For a while anyway, people listened when E.F. Hutton spoke. Today, commodity investors bend their ears to Joy Global (Nasdaq: JOYG) -- the Oracle of Milwaukee -- when they seek superior insight into the state of global commodity demand.

Mining equipment manufacturer Joy Global reported a 34% boost to income for its first quarter of fiscal 2011, improving its operating margin to make the most of a 19% increase in net sales to $870 million. In counterpoint to Bucyrus' (Nasdaq: BUCY) delighting of analysts with results that shareholders of acquiring manufacturer Caterpillar (NYSE: CAT) will celebrate, Joy Global's profit of $102.2 million came in below consensus expectations.

Based upon the cues emerging from the global commodity markets, those expectations are bound to remain lofty going forward. New bookings expanded bullishly by 52% to reach $1.2 billion. Surging $357 million to $2.2 billion, the manufacturer's total backlog became reminiscent of the period before the financial crisis exacted a heavy toll on this and other makers of heavy equipment.

Reinforcing the company's prior bullish assessments of looming long-term growth in global demand for products like iron ore, coal, and copper, Joy Global speaks of "a multi-year expansion ahead that will become the second leg of a long growth period for mining." The characterization seems a fair one, as only now are we really starting to see capital expenditures for new mine capacity gearing up in earnest following a severe and disruptive contraction that accompanied the massive commodity correction of 2008 and 2009. Highlighted by some gargantuan individual efforts like Rio Tinto's (NYSE: RIO) planned $13 billion in CAPEX, Joy Global sees its customers collectively increasing CAPEX by 20% during 2011, following a 30% surge in 2010. Lest Fools interpret this trend as signal of a future supply glut, Joy Global documents the array of long-term demand drivers slated to absorb the supply, and rightly points out the following with respect to iron ore in particular:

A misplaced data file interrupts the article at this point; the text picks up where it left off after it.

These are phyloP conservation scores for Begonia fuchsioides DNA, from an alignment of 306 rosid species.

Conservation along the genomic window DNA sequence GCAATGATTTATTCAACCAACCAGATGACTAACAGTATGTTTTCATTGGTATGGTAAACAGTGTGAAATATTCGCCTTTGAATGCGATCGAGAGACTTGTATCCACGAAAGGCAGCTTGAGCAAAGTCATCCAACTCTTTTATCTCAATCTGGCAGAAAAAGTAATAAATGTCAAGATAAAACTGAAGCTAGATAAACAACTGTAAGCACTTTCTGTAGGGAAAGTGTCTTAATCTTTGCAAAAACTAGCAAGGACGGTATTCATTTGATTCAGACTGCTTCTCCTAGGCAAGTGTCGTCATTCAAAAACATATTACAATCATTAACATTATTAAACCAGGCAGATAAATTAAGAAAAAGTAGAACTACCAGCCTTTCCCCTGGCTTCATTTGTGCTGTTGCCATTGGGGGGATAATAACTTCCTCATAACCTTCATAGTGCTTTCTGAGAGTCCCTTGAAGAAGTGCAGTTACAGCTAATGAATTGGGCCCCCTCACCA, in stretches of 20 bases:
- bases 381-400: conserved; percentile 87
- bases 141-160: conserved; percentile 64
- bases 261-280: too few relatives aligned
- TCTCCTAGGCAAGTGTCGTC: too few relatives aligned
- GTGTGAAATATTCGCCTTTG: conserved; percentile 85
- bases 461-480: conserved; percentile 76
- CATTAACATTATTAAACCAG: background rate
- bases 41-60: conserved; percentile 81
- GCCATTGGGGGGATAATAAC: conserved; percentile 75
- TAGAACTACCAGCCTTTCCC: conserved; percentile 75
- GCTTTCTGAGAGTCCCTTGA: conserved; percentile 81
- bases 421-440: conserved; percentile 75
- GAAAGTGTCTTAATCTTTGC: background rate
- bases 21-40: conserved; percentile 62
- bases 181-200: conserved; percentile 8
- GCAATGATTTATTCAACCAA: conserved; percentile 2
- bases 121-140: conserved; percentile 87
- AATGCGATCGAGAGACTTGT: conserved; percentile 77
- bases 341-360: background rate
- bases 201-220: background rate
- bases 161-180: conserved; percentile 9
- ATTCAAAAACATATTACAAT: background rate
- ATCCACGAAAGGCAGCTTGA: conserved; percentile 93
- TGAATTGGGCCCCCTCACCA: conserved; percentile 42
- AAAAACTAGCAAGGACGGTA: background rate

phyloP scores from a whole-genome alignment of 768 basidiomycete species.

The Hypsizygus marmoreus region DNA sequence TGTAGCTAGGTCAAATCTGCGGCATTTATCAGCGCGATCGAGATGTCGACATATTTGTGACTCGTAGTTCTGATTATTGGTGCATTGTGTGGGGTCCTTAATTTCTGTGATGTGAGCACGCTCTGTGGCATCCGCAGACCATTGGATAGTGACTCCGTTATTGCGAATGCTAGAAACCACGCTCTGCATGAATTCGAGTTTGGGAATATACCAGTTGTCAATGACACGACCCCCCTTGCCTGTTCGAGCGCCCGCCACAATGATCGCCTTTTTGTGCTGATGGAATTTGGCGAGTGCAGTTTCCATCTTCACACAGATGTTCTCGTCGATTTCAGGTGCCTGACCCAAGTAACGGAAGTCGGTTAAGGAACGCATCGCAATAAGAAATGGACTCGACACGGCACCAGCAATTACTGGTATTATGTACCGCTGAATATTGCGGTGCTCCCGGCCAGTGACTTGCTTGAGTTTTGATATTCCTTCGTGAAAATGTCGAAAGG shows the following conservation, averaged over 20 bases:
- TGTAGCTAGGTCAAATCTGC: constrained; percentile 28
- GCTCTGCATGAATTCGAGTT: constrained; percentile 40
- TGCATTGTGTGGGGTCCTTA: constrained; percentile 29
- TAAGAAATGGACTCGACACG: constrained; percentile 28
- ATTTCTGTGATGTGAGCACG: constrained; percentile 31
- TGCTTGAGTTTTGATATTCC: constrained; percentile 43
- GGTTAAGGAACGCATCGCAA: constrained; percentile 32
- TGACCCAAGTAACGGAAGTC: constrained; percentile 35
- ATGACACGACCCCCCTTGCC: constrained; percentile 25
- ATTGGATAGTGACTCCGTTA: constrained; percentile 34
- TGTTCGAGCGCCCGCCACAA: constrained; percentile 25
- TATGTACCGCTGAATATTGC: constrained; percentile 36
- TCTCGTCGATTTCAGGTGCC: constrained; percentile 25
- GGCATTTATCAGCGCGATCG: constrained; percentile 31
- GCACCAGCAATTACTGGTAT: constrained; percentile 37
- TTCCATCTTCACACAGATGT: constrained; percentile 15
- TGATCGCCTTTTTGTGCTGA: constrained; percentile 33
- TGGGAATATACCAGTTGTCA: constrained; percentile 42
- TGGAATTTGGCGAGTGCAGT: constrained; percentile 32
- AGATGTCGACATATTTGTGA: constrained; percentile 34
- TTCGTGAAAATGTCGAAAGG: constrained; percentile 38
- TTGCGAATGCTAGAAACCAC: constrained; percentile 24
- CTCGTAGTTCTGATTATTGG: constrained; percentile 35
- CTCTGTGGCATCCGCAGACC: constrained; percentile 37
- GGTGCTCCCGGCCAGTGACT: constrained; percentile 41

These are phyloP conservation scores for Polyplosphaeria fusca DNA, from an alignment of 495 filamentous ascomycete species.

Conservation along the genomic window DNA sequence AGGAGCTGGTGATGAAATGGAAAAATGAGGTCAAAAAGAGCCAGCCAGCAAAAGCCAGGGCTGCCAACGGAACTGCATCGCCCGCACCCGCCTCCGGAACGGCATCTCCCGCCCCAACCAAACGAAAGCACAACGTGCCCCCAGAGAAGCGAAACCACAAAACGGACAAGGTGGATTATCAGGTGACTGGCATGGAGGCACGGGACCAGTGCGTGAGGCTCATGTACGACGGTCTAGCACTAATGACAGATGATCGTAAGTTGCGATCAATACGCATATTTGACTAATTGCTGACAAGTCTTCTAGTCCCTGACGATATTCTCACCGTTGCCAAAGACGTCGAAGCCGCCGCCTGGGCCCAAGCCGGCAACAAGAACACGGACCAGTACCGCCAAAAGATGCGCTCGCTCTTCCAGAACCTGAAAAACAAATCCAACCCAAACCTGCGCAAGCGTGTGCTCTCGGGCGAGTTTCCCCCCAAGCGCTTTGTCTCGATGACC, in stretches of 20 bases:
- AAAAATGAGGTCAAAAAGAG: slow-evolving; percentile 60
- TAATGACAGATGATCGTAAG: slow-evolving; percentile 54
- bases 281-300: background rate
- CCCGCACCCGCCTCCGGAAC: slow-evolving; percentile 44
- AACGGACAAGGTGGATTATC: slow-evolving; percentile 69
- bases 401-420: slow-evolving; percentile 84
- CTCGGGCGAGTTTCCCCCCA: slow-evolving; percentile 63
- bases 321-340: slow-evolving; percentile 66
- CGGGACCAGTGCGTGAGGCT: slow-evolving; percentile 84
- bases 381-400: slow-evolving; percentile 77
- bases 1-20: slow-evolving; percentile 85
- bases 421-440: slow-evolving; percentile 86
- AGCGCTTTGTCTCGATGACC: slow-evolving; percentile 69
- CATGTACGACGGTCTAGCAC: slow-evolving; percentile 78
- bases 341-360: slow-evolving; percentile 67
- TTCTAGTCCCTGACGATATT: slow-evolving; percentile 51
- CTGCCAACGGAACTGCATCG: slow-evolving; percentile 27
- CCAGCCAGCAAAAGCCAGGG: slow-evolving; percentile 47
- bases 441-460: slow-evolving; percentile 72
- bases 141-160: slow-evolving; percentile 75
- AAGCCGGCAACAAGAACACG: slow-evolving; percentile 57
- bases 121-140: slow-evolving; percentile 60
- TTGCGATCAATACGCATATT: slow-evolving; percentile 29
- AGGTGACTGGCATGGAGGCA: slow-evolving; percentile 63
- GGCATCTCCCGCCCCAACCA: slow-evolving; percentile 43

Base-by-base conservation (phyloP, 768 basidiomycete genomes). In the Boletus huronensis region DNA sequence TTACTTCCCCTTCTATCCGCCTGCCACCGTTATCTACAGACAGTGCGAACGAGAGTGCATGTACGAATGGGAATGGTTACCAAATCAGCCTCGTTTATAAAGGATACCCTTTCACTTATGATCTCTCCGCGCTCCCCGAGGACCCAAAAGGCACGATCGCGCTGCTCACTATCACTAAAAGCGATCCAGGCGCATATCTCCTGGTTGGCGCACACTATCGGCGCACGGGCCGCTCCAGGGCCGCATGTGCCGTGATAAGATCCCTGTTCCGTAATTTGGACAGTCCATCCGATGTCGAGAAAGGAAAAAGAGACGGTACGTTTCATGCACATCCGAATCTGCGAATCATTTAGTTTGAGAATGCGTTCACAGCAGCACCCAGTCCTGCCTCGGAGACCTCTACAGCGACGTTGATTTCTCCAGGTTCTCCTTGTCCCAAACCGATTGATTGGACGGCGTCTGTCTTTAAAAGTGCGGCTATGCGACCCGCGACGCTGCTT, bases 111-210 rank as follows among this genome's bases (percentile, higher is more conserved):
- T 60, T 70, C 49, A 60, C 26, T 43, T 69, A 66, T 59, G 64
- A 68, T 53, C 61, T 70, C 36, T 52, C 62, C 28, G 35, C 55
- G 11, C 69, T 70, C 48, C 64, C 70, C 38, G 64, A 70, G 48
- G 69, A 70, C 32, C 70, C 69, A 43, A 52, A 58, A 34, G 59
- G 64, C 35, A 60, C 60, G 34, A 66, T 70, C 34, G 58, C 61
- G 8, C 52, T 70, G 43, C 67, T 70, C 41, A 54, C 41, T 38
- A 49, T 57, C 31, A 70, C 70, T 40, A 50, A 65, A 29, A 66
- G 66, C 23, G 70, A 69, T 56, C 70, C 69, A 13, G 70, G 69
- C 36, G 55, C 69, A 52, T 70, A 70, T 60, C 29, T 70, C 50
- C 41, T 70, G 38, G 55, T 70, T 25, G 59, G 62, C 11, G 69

The major seaborne iron ore producers have plans to increase production by more than 50 percent, but markets should remain tight for the next several years as these expansions will take 5 to 6 years to complete.

Playing music to the ears of Fools who may have dug for copper exposure after I discussed the red metal's bullish outlook last December, Joy Global adds:

Global copper demand was in excess of supply in 2010 and the annual deficit is expected to grow to around 500 million tonnes in 2011. Copper has the longest lead time and highest risk associated with new green field capacity, and this adds support for copper prices. Today's prices of $4.50 per pound are expected to top $5.00 later this year.

Inserting similarly favorable forecasts for both metallurgical and thermal coal demand, Joy Global continues to depict as solid a landscape for mining investors as one could hope for. I believe that Fools opting for baskets of sector-targeted equity exposure through vehicles like the Market Vectors Coal ETF (NYSE: KOL) or the Global X Copper Miners ETF (NYSE: COPX) are likely to outperform the major indices over the next several years, and I consider profitable exporters like Teck Resources (NYSE: TCK) primed to deliver excellent shareholder returns over a similar timeframe.